Photo credit: The Indian Express
To combat growing terrorism in Bangladesh the PM's lament over, 'What kind of Muslims are these people?' is not enough.
The heinous massacre of innocent men and women peacefully eating their dinner at an up-market café in Dhaka this weekend has at last woken up Sheikh Hasina Wajed to the continuing reign of terror – in Allah’s name – in the country of which she has been prime minister (for the second time) since 2009. Or so we hope.
Eyewitness survivors have said the killers stormed the popular Holey Artisan Bakery in Dhaka’s posh Gulshan area on Friday evening shouting “Allah-o-Akbar”. “What kind of Muslims are these people? They don’t have any religion… terrorism is their religion,” the prime minister is reported to have stated while announcing the end of the siege which claimed 20 lives.
Begum Hasina would do better to ask herself the question that millions of Bangladeshi citizens have been asking in their own manner for many months now: What kind of Prime Minister are you, Begum Hasina? What kind of Islam do you profess and what does it demand of you?
For the past year-and-a-half her government and police have been mute witness as terrorists have picked their targets at will, one at a time, killing Hindu priests, Shias, Ahmeddiyas, Sufis, Pirs, secular activists, atheists, bloggers, writers, professors, students… One of them was a young student named Nazimuddin Samad. His crime? Organising campaigns for secularism on Facebook.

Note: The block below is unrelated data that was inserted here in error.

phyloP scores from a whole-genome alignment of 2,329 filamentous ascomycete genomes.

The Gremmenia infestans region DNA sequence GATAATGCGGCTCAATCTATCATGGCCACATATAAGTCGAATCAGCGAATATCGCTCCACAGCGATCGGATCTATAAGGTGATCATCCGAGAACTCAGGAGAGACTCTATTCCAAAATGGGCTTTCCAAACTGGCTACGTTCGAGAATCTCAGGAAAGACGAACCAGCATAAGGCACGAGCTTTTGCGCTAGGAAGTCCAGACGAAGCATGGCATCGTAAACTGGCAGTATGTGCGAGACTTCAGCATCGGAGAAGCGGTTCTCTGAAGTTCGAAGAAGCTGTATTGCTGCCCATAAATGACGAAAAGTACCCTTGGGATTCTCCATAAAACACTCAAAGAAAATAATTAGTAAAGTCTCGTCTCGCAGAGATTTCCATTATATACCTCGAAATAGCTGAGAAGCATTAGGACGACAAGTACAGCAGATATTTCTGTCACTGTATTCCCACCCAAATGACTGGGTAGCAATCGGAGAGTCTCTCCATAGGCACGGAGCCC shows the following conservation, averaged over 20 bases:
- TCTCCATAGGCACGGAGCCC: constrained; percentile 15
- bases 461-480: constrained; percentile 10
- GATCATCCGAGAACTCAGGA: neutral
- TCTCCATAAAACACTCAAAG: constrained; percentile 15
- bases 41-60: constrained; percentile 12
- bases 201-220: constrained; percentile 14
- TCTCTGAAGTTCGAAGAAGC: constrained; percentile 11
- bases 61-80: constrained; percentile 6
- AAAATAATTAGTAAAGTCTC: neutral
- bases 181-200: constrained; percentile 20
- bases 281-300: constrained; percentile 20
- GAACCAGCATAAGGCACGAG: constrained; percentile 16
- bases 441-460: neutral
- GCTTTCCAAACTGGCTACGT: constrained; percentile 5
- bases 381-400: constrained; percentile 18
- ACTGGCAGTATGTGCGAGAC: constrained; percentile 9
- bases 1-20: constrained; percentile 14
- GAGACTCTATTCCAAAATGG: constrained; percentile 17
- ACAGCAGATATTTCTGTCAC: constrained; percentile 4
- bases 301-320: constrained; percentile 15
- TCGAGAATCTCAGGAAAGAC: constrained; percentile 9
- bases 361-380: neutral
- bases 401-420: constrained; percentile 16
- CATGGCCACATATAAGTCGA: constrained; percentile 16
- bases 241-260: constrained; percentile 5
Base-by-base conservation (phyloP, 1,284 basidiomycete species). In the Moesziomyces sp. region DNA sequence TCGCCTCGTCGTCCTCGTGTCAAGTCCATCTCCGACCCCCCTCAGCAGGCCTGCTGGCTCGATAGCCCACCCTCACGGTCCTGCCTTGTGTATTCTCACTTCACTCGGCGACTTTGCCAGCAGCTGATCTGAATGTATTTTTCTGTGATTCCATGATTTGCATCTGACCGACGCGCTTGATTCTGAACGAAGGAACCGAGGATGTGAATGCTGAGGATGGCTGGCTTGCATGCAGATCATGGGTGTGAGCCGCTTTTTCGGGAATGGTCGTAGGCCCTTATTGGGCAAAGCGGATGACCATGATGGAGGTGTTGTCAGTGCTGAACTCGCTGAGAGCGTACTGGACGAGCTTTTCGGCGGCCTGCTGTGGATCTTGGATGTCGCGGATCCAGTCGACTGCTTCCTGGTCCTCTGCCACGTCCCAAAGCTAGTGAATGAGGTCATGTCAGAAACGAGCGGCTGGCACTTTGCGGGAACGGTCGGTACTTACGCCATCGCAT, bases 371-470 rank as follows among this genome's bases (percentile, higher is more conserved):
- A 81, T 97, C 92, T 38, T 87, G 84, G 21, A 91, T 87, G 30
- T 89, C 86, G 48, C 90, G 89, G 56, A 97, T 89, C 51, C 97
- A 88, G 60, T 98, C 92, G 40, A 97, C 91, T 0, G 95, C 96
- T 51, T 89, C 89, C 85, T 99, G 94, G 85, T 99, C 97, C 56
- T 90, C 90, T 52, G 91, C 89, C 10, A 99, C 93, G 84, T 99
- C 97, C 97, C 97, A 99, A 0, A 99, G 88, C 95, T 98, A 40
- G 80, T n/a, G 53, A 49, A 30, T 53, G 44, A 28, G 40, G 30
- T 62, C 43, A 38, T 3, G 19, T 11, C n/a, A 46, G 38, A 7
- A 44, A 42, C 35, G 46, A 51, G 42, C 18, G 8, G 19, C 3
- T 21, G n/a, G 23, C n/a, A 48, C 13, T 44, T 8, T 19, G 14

In an article published on this platform less than two months ago, Bangladesh’s feminist activist Khushi Kabir had pointed to her country’s dangerous drift towards extremist Islam: “The message that there is only one form, a form alien to this land, of belief and practice, that of the Wahabi/Salafis who are not part of the four Mazhabs of the Islamic Sunni belief is now being pushed with full force as the current agenda. Many killed in brutal manner have been believers, Pirs, Shias, Ahmedias, followers of the Sufi tradition, priests from other religions, writers who were not necessarily atheists”.
Kabir had lamented the Hasina government’s myopia over the dark clouds gathering over Bangladesh and the state’s callous naming of the victims as the accused: “Those feeling outraged at this [ongoing] barbarism are asked that one should be careful not to hurt the sentiment of the believers? Whose sentiment are we talking about? Which believers? The misogynists, communalists who preach and breed obscurantism, a group financially strong, having the backing of the powers that be, misrepresenting and misquoting for their own vested interests?”
Kabir had concluded her article with the words: “1971 has taught us that killing cannot stop freedom. It did not then, it will not now”. Her brave words, sadly, have not stopped the Islamists from their murderous misdeeds.
Social activists like Kabir are not the only ones concerned over the cancerous growth of extremism in the country’s body polity. The Dhaka Tribune reported on June 6 (2016) that over 1,00,000 ulema from Bangladesh had issued a joint fatwa against terrorism.
ISIS and the Al Qaeda are currently engaged in a fierce competition across our sub-continent aiming to outdo each other in spreading their terror tentacles. That’s now. But the malignant growth of Islamist extremism in Bangladesh can be easily traced back to the Jamaat-e-Islami (JEB) and its militant student wing, Islami Chhatra Shibir.
The Islamic State which has claimed “credit” for the latest mass murder at Holey Artisa Bakery has also boasted of targeting others in recent months. It and the Al Qaeda are currently engaged in a fierce competition across our sub-continent aiming to outdo each other in spreading their terror tentacles. That’s now. But the malignant growth of Islamist extremism in Bangladesh can be easily traced back to the Jamaat-e-Islami (JEB) and its militant student wing, Islami Chhatra Shibir.